KING: A taste there of how Trump-state Democratic senators are trying to navigate a very difficult re-election climate. Big Senate races are getting most of the President's campaign focus on the road and this last night in a tweet.

"Republicans," the President says, "are doing really well with the Senate midterms -- races that we were not even thinking about," he says, "are now very close or even leading."

That last part is debatable but some new CNN race rankings releasing right now remind us it's a mistake to focus only on the question of whether Democrats would take back the House. The Democrats do have a narrow path to retake Senate control but it's also quite possible, given the competitive nature of this, Republicans could add a seat or two to their majority.

Let's take a look. Here is what we woke up today. If you take the solids, the likelies and the leans we have as of this morning, 49 leading or solid Republican; 44 for the Democrats; you see the 7 tossups there in yellow.

Our new race rankings changed the overall math just a little bit. The Democrats improving 1 -- 49 for the Republicans and 45 for the Democrats, down to six tossups.

Now what are the steps that make this a little bit more favorable to the Democrats? Let's take a look at it. We are moving the Tennessee race -- open race currently held by a Republican from lean Republican to tossup. West Virginia, we have as a tossup -- we're going to move that to lean Democrat. Texas -- this is a great race -- Ted Cruz versus Beto O'Rourke, likely Republican, now moving to lean Republican. The polls there show it quite competitive.

Now these three races moving in the Democrats' direction to the left; two though moving toward the Republicans. North Dakota we're moving from a tossup to lean Republican; it's a Democratic incumbent there. And New Jersey a Democratic incumbent from solid Democratic to likely- Democratic, excuse me. So that on there Republicans have some hope -- they have to have a big turnout to have that happen in New Jersey but the race has trended a bit their way.

So these are the current changes. Let's just go back to the new maps that you can see it here -- a competitive Senate campaign map if you look.

In his travels this past week, the President talked up those Republican Senate hopefuls -- in Montana, in North Dakota. But listen here, he also had a more national message to his supporters much more House-centric.

(BEGIN VIDEO CLIP)

DONALD TRUMP, PRESIDENT OF THE UNITED STATES: What you're going to have is you'll have a country that's going to turn in to a third world country because if the opposite party becomes president, every time before it even starts, before you even have found out whether or not he or she is going to do a great job, they will say, we want to impeach him. And you'll impeach him. It's so ridiculous.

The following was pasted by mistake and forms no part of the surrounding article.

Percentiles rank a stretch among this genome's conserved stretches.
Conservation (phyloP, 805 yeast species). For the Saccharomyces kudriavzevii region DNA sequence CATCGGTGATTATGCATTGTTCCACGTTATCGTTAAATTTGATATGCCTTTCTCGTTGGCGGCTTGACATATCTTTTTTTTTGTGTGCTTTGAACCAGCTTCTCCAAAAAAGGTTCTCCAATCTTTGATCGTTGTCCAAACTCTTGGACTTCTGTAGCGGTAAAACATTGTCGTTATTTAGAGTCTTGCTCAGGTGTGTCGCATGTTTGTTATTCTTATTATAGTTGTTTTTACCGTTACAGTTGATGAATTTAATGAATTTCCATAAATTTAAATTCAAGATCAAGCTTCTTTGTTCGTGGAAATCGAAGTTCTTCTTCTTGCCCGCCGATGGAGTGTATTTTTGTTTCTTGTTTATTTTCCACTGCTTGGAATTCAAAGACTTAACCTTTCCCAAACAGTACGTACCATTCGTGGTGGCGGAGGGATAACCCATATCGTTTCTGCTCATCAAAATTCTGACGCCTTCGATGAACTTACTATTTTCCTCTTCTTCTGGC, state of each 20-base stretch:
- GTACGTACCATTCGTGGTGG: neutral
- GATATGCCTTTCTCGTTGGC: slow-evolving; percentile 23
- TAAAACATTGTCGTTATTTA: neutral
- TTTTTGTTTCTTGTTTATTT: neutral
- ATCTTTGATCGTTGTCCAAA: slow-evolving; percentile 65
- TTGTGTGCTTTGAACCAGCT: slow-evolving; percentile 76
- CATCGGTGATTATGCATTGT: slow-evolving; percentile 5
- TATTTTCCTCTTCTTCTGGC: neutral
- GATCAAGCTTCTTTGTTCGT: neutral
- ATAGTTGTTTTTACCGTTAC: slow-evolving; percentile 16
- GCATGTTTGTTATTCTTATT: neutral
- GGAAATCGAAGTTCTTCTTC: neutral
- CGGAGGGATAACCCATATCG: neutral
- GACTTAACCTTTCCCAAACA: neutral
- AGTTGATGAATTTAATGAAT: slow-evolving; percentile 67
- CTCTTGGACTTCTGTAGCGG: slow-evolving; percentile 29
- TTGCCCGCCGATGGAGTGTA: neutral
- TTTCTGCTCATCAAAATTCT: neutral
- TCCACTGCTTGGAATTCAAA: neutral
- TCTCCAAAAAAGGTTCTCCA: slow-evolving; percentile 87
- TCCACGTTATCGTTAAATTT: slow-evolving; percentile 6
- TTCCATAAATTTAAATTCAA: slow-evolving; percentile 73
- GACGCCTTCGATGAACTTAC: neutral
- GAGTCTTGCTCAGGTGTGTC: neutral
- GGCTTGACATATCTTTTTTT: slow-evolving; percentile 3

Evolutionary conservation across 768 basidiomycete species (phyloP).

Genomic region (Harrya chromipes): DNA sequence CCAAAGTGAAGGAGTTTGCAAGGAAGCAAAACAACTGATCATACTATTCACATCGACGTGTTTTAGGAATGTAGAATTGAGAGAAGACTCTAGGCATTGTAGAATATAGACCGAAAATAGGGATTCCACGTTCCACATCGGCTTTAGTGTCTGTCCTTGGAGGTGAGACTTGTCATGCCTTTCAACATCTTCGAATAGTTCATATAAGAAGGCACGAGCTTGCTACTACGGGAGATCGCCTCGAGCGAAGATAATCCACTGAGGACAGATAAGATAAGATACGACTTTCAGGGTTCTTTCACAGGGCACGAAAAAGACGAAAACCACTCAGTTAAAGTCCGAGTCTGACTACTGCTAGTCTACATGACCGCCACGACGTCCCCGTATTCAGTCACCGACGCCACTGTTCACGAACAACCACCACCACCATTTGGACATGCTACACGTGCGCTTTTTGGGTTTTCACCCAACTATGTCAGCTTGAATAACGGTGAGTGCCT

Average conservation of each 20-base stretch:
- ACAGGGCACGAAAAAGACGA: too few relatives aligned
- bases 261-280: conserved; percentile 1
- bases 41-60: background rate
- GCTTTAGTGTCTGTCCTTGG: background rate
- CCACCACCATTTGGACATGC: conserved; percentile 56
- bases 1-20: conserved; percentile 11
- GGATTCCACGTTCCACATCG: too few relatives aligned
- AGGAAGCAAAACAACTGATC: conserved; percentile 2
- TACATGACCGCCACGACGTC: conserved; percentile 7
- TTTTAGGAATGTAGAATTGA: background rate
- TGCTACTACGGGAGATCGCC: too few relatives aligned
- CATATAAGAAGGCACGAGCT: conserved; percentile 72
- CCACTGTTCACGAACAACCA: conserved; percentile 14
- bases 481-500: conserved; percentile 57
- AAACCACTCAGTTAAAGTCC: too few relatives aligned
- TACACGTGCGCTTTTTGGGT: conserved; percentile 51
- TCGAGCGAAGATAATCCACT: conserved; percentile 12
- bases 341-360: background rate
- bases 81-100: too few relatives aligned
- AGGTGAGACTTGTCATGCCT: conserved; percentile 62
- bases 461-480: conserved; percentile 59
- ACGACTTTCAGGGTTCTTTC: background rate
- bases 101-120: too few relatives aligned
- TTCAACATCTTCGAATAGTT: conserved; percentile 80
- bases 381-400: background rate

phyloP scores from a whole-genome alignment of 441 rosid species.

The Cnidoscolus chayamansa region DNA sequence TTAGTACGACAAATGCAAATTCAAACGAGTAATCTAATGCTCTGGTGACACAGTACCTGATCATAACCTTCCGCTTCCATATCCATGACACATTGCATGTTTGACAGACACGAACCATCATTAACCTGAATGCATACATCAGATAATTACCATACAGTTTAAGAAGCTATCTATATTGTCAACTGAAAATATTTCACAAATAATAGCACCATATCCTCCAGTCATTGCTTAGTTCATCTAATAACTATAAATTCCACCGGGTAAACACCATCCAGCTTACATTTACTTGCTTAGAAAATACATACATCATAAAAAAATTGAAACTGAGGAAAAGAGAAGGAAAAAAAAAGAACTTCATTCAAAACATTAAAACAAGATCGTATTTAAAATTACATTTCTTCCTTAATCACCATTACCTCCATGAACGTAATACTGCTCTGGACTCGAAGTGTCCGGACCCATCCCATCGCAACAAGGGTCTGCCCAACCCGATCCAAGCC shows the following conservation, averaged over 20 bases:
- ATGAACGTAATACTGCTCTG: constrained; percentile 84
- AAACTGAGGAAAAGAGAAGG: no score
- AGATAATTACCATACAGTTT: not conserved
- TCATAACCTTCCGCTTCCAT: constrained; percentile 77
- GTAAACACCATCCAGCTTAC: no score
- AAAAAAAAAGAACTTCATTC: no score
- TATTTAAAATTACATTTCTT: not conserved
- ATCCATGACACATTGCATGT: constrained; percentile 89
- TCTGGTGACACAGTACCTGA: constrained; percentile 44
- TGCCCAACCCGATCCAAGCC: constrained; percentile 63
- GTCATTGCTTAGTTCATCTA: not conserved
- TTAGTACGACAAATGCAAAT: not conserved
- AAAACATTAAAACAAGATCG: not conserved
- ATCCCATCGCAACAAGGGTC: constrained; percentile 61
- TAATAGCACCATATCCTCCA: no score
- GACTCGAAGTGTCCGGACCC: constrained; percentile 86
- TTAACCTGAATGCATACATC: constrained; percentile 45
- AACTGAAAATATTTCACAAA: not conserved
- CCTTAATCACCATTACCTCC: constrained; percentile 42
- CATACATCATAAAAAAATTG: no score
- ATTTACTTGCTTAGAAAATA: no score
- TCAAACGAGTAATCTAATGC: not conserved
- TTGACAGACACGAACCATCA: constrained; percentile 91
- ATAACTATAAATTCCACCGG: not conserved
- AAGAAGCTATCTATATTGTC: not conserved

But we will worry about that if it ever happens. But if it does happen, it's your fault because you didn't go out to vote.

(END VIDEO CLIP)

KING: I get it. I get it. It's not what Republicans want to talk about out on the campaign trail but you can understand, especially in this week and everything that has happened this week.

But let's get into what I'll call the Trump paradox. Another great jobs report; unemployment is below 4 percent. And yet and yet Republicans think, you know, they might lose the House. And it's possible they could lose the Senate. First year midterm, always a referendum on the President, but why?

RESTON: I mean how do you get through that bull horn of distraction to actually talk about those things? You know, traveling around the country, it's interesting because people do bring up that they are seeing, you know, a small increase in their paycheck because of taxes. They are feeling better about the economy. It's such a shift, this took so long to get over that fear from 2008. But, you know, all of the people in his administration and his Republican colleagues who are trying to make that message just can't break through crazy town and everything else to really talk about that and, you know, give him the credit that he wants.

KING: And the President, who blames the media for him not getting enough credit, contributes to just what you are talking about. This is him on Friday. Remember, the President has been out campaigning. His former campaign aide, he called him the coffee boy, George Papadopoulos was sentenced to a couple of weeks in jail.

The President tweets about 14 days for $28 million, $2 million a day, no collusion. A great day for America. He's -- never mind -- conflating some things that we've talked about. Papadopoulos there.